The tenth afternoon there was a falling swell and a thick, wet, white fog that hid one end of the brig from the other. All afternoon, when I went on deck, I saw men and officers listening hard over the bulwarks—“for breakers,” they said; and though I did not so much as understand the word, I felt danger in the air, and was excited.
Maybe about ten at night, I was serving Mr. Riach and the captain at their supper, when the ship struck something with a great sound, and we heard voices singing out. My two masters leaped to their feet.
“She’s struck!” said Mr. Riach.
“No, sir,” said the captain. “We’ve only run a boat down.”
And they hurried out.
The captain was in the right of it. We had run down a boat in the fog, and she had parted in the midst and gone to the bottom with all her crew but one. This man (as I heard afterwards) had been sitting in the stern as a passenger, while the rest were on the benches rowing. At the moment of the blow, the stern had been thrown into the air, and the man (having his hands free, and for all he was encumbered with a frieze overcoat that came below his knees) had leaped up and caught hold of the brig’s bowsprit. It showed he had luck and much agility and unusual strength, that he should have thus saved himself from such a pass. And yet, when the captain brought him into the round-house, and I set eyes on him for the first time, he looked as cool as I did.
He was smallish in stature, but well set and as nimble as a goat; his face was of a good open expression, but sunburnt very dark, and heavily freckled and pitted with the small-pox; his eyes were unusually light and had a kind of dancing madness in them, that was both engaging and alarming; and when he took off his great-coat, he laid a pair of fine silver-mounted pistols on the table, and I saw that he was belted with a great sword. His manners, besides, were elegant, and he pledged the captain handsomely. Altogether I thought of him, at the first sight, that here was a man I would rather call my friend than my enemy.
The captain, too, was taking his observations, but rather of the man’s clothes than his person. And to be sure, as soon as he had taken off the great-coat, he showed forth mighty fine for the round-house of a merchant brig: having a hat with feathers, a red waistcoat, breeches of black plush, and a blue coat with silver buttons and handsome silver lace; costly clothes, though somewhat spoiled with the fog and being slept in.
“I’m vexed, sir, about the boat,” says the captain.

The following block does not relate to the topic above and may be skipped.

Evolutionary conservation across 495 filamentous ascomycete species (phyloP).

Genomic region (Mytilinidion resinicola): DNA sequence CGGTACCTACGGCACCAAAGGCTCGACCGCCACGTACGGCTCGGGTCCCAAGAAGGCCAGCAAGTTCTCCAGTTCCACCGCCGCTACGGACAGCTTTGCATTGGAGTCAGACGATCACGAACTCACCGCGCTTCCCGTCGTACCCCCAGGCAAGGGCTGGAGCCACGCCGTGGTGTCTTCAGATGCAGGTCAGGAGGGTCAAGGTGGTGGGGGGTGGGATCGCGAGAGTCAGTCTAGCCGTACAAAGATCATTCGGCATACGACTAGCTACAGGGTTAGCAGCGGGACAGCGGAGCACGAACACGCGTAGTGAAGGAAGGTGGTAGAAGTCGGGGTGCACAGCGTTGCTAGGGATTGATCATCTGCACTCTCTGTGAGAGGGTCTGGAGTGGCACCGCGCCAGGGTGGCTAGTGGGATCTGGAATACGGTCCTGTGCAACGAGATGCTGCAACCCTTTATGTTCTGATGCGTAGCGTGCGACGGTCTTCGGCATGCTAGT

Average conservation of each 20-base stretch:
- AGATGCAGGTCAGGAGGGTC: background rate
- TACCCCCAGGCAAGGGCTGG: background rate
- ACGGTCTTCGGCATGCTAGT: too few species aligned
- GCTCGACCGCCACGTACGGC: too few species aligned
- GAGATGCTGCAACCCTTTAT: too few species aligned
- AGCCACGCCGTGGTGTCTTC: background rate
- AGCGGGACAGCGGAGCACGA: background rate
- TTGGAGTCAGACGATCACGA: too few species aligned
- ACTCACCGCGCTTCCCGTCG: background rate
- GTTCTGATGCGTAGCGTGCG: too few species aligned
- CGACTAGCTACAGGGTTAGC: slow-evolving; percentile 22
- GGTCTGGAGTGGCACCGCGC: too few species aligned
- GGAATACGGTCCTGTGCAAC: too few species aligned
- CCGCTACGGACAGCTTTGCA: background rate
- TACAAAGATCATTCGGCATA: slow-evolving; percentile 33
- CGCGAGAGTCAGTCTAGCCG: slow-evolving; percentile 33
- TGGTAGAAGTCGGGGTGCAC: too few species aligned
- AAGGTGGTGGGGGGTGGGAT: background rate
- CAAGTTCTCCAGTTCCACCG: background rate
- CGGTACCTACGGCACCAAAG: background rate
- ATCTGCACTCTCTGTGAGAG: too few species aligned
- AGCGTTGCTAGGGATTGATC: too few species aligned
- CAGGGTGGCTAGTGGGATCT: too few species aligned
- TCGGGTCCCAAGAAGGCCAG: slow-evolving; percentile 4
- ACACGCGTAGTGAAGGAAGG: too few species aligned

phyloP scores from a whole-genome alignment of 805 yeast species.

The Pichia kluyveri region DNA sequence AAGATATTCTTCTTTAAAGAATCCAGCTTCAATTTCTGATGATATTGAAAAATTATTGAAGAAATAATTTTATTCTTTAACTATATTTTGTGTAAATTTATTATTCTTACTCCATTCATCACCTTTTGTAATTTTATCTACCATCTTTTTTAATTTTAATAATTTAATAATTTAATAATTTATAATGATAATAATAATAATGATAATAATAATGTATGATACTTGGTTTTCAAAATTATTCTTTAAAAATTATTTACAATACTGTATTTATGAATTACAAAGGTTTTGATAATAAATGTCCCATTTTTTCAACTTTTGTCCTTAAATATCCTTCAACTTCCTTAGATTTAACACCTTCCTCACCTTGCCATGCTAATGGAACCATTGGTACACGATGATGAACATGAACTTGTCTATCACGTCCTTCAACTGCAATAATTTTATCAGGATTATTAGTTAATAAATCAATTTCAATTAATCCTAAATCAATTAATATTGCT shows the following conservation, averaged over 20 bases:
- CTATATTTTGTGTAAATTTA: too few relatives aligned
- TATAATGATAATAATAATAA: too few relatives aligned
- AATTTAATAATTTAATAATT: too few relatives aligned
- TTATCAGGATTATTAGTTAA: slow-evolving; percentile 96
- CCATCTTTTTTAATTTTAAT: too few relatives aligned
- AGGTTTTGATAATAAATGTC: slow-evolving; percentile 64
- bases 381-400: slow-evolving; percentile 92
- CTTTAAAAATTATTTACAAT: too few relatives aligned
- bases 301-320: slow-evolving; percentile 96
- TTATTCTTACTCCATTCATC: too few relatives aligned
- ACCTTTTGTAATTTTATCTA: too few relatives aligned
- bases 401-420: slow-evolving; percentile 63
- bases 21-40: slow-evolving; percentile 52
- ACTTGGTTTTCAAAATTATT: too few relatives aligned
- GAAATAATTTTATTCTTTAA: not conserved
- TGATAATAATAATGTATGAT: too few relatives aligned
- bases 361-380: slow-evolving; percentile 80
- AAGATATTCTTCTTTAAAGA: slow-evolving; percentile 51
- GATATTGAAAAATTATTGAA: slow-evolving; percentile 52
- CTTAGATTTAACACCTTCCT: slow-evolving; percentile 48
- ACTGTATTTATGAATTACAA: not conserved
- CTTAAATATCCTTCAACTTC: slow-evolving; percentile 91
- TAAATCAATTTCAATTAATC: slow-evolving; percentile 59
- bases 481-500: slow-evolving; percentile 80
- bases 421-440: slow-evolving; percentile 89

“There are some pretty men gone to the bottom,” said the stranger, “that I would rather see on the dry land again than half a score of boats.”
“Friends of yours?” said Hoseason.
“You have none such friends in your country,” was the reply. “They would h
“Well, sir,” said the captain, still watching him, “there are more men in the world than boats to put them in.”
“And that’s true, too,” cried the other, “and ye seem to be a gentleman of great penetration.”
“I have been in France, sir,” says the captain, so that it was plain he meant more by the words than showed upon the face of them.
“Well, sir,” says the other, “and so has many a pretty man, for the matter of that.”
“No doubt, sir,” says the captain, “and fine coats.”
“Oho!” says the stranger, “is that how the wind sets?” And he laid his hand quickly on his pistols.
“Don’t be hasty,” said the captain. “Don’t do a mischief before ye see the need of it. Ye’ve a French soldier’s coat upon your back and a Scotch tongue in your head, to be sure; but so has many an honest fellow in these days, and I dare say none the worse of it.”
“So?” said the gentleman in the fine coat: “are ye of the honest party?” (meaning, Was he a Jacobite? for each side, in these sort of civil broils, takes the name of honesty for its own).
“Why, sir,” replied the captain, “I am a true-blue Protestant, and I thank God for it.” (It was the first word of any religion I had ever heard from him, but I learnt afterwards he was a great church-goer while on shore.) “But, for all that,” says he, “I can be sorry to see another man with his back to the wall.”
Kidnapped by Robert Louis Stevenson by Robert Louis Stevenson / History & Fiction have rating 4 out of 5 / Based on32 votes